Nfld. & Labrador

Former top public servant regrets not challenging Nalcor more on Muskrat costs

"I feel accountable": Julia Mullaley admitted she should have pressed Nalcor harder on Muskrat Falls estimates prior to a key project milestone in 2013.

'I feel accountable': Julia Mullaley admits she should have pressed the Crown corporation harder

Newfoundland and Labrador's former top public servant, Julia Mullaley, concluded her second and final day on the witness stand at the Muskrat Falls inquiry Thursday in St. John's. (Terry Roberts/CBC)

The auditor general and former top public servant in Newfoundland and Labrador admitted Thursday she regrets not pressing Nalcor harder on cost estimates for Muskrat Falls prior to a key milestone on the project in 2013.

"I feel accountable," said Julia Mullaley, under questioning from lawyer Geoff Budden. Knowing what she knows now about the project costs, she wishes she'd sat down with former Nalcor CEO Ed Martin and "gone through it, understood what had changed, and questioned."

The admission came during an exchange between Mullaley and Budden at the public inquiry investigating massive cost and schedule overrruns on the controversial hydroelectric project.

Mullaley was clerk of the executive council — the most senior bureaucratic post in government — for three years beginning in mid-2013. Her time in the post came during a very critical period for Muskrat, which stumbled badly in the early going as Astaldi encountered big challenges on the powerhouse contract.

It wouldn't be on my mind, I guess, that Nalcor was sending something over that's not accurate.- Julia Mullaley

The inquiry has revealed that the cost estimate for Muskrat was quietly increased by more than $300 million just prior to what's known as financial close in late 2013. This was the point of no return for the project, and a forensic audit shows there were serious warnings signs prior to this that the project budget and schedule was in trouble.

But Mullaley and some other senior bureaucrats and politicians, including the finance minister of the time, have testified they thought the capital cost at financial close remained at $6.2 billion.

Budden is the lawyer for a coalition of citizens concerned about Muskrat Falls and argued that Mullaley failed by not aggressively challenging a cost estimate that by that time was a year old.

Trust in Nalcor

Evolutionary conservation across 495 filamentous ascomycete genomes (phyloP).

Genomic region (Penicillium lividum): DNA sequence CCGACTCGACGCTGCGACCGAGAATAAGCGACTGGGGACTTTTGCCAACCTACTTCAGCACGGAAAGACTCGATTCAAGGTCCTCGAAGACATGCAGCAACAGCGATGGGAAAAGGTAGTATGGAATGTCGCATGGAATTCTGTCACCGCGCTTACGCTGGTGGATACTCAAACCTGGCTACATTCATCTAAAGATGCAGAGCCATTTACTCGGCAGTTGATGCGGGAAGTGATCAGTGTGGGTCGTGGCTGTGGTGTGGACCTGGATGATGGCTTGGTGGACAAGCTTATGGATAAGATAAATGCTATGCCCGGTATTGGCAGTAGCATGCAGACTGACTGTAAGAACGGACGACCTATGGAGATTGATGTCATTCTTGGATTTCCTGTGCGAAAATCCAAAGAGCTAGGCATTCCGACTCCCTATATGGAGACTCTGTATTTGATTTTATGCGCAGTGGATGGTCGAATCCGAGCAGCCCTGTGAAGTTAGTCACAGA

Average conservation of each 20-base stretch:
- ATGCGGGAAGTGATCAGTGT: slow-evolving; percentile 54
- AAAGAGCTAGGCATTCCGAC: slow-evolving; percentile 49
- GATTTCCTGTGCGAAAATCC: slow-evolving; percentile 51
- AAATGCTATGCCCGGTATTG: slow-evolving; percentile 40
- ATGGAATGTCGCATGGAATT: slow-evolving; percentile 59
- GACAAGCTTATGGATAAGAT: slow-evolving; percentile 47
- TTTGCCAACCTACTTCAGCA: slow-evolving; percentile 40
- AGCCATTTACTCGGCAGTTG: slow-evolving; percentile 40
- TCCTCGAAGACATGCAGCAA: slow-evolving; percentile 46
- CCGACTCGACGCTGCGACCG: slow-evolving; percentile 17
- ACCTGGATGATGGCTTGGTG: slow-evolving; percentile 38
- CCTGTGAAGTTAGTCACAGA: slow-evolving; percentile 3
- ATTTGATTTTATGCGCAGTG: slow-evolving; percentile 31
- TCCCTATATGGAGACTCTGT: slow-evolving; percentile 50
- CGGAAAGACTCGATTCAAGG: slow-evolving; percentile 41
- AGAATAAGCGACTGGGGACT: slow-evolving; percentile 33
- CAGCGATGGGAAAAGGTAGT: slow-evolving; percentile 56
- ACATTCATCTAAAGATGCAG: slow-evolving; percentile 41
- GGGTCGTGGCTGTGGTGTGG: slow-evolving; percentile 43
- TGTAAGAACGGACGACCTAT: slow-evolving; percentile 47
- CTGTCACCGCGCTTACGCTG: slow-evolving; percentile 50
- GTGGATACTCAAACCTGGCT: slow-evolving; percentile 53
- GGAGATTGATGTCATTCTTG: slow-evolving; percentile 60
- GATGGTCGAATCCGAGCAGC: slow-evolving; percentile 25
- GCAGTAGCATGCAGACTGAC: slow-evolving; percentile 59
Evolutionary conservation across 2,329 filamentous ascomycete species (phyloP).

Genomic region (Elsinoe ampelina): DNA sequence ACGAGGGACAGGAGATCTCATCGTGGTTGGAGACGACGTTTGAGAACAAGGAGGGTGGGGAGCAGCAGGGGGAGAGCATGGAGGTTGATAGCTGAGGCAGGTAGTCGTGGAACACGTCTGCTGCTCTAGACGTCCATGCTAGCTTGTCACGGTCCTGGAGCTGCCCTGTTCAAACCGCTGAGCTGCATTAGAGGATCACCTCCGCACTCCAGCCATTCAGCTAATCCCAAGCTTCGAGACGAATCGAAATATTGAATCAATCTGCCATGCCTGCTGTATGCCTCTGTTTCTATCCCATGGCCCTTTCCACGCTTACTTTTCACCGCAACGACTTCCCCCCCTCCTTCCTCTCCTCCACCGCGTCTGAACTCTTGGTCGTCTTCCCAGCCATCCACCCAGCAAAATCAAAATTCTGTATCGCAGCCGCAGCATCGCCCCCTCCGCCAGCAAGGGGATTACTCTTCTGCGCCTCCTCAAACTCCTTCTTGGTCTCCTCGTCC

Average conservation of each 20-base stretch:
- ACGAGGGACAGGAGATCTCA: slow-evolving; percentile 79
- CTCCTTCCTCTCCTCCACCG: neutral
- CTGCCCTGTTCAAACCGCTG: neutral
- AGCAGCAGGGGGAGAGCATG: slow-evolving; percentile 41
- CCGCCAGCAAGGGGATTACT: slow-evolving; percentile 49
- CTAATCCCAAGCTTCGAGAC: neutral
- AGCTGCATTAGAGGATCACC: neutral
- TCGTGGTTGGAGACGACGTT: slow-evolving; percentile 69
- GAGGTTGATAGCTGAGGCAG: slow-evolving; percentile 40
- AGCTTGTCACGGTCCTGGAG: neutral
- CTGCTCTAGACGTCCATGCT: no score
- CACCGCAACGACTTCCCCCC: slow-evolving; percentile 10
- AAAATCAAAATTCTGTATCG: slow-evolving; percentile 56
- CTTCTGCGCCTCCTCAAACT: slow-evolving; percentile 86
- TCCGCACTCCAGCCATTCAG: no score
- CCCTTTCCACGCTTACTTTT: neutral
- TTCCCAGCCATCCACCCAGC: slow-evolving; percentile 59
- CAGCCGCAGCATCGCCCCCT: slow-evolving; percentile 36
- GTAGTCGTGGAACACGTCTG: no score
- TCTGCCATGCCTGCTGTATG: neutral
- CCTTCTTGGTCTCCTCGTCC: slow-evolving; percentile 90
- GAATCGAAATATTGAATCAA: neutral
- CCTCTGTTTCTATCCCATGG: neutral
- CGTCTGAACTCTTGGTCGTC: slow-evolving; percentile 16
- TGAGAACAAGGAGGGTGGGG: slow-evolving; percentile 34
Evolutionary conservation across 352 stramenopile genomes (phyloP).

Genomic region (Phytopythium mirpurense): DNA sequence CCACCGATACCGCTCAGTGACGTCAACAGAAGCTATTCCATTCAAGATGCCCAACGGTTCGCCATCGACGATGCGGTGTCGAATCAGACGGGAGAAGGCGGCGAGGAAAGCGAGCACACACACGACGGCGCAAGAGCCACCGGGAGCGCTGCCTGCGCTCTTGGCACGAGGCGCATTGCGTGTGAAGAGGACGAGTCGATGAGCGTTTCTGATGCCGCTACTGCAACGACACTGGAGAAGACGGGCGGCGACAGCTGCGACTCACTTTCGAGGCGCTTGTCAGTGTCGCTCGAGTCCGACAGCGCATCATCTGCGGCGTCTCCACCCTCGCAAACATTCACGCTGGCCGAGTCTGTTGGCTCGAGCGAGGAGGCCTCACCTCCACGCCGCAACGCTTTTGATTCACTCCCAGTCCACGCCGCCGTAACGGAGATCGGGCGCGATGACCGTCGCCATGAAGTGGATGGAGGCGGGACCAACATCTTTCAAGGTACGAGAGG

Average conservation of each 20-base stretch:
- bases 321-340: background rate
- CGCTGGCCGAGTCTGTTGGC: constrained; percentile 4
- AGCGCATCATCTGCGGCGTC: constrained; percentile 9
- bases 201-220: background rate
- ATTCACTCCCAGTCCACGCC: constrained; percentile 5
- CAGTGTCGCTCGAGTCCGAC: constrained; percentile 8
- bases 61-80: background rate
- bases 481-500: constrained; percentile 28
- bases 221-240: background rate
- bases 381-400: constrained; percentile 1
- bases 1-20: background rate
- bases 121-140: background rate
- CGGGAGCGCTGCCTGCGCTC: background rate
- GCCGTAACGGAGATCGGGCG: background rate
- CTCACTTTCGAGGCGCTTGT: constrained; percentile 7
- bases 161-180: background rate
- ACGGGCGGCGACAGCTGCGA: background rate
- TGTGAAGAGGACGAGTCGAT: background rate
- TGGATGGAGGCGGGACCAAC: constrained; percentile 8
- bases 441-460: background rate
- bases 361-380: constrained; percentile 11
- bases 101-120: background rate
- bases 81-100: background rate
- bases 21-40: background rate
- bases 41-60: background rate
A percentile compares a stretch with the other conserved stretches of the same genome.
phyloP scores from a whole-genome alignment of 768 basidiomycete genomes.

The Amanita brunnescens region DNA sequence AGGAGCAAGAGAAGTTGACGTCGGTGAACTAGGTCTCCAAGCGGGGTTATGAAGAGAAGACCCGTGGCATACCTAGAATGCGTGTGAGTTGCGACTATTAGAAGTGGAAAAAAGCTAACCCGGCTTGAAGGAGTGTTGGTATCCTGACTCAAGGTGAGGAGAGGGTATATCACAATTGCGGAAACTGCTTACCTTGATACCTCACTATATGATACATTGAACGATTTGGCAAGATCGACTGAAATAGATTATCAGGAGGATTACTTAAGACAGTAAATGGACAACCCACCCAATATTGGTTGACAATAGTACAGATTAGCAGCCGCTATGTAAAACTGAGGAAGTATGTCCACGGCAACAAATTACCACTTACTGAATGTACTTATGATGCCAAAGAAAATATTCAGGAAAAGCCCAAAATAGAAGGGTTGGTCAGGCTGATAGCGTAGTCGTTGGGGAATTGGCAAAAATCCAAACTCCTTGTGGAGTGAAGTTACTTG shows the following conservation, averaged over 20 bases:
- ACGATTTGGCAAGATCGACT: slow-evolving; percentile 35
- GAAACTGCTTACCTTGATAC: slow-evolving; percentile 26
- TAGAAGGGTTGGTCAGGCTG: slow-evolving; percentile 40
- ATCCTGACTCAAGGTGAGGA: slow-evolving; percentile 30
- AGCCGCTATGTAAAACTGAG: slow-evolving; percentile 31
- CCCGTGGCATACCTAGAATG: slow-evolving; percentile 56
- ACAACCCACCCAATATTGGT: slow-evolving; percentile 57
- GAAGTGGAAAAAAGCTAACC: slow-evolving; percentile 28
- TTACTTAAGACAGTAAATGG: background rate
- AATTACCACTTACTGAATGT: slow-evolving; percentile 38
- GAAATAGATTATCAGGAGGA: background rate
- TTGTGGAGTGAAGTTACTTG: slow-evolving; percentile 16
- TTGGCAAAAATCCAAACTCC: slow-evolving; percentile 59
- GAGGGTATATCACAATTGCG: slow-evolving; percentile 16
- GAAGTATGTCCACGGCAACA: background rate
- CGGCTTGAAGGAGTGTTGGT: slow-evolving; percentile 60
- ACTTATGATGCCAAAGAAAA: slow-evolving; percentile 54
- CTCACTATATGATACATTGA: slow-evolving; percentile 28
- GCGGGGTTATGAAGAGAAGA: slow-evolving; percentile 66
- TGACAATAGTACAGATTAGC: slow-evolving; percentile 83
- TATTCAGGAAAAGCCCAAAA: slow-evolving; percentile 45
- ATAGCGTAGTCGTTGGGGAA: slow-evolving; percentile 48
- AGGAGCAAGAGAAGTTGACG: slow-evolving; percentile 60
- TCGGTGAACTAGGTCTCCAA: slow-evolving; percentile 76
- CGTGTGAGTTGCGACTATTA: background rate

"I'm suggesting to you that was a failure on your part, and on the part of those immediately answerable to you, to not be more proactive, to not explicitly say, 'Are these current numbers? Are you sure?' You didn't do that, did you?" Budden asked.

Mullaley said she didn't because there was a team of bureaucrats working with Nalcor, and she was relying on them to get information from the Crown corporation.

"We had our finance officials and we had our deputy minister of finance on it and that's who we relied on," she said. "It wouldn't be on my mind, I guess, that Nalcor was sending something over that's not accurate."

She said Nalcor told government officials the cost estimate remained at $6.2 billion, and this information was presented to cabinet ahead of financial close.

The Muskrat Falls power station and other infrastructure is shown here in this recent photo provided by Nalcor Energy. As of the end of March, the entire Lower Churchill Project had reached 97 per cent completion. (Nalcor)

Mullaley said her confidence in the information was also bolstered by the fact that the federal government, through an independent engineer, was reviewing Nalcor's information, although it's now clear that financing was approved at a project cost estimate of more than $6.5 billion.

Budden zeroed in on that period before financial close.

"You never thought to challenge that this is a stale number?" Budden pressed.

"I never challenged the particular number. We had finance officials on it," Mullaley replied.

'No sense of responsibility' for cost overruns

There's evidence that some bureaucrats were aware of the higher number, and then-premier Kathy Dunderdale testified earlier that she "must have known" about the extra $300 million.

Martin, meanwhile, told reporters Wednesday that he told Dunderdale ahead of financial close.

The capital cost issue has, at times, dominated testimony at the inquiry because there's growing evidence that Nalcor was selective in how and when it disclosed information about project costs to its board of directors, and its lone shareholder, the provincial government.

And a document referenced during Thursday's hearing indicates Nalcor "felt no sense of responsibility" for cost overruns because government was backstopping the project.

"The focus is on completing the project regardless of the cost, with government being there to provide unlimited funds. Nalcor's view is the cost increases are unfortunate, but the long-term benefits surpass the cost increases."

The document attributes the following statement to officials from professional services firm EY, which was hired in late 2015 to review the project: "The focus is on completing the project regardless of the cost, with government being there to provide unlimited funds. Nalcor's view is the cost increases are unfortunate, but the long-term benefits surpass the cost increases."

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About the Author

Terry Roberts is a journalist with CBC's bureau in St. John's.

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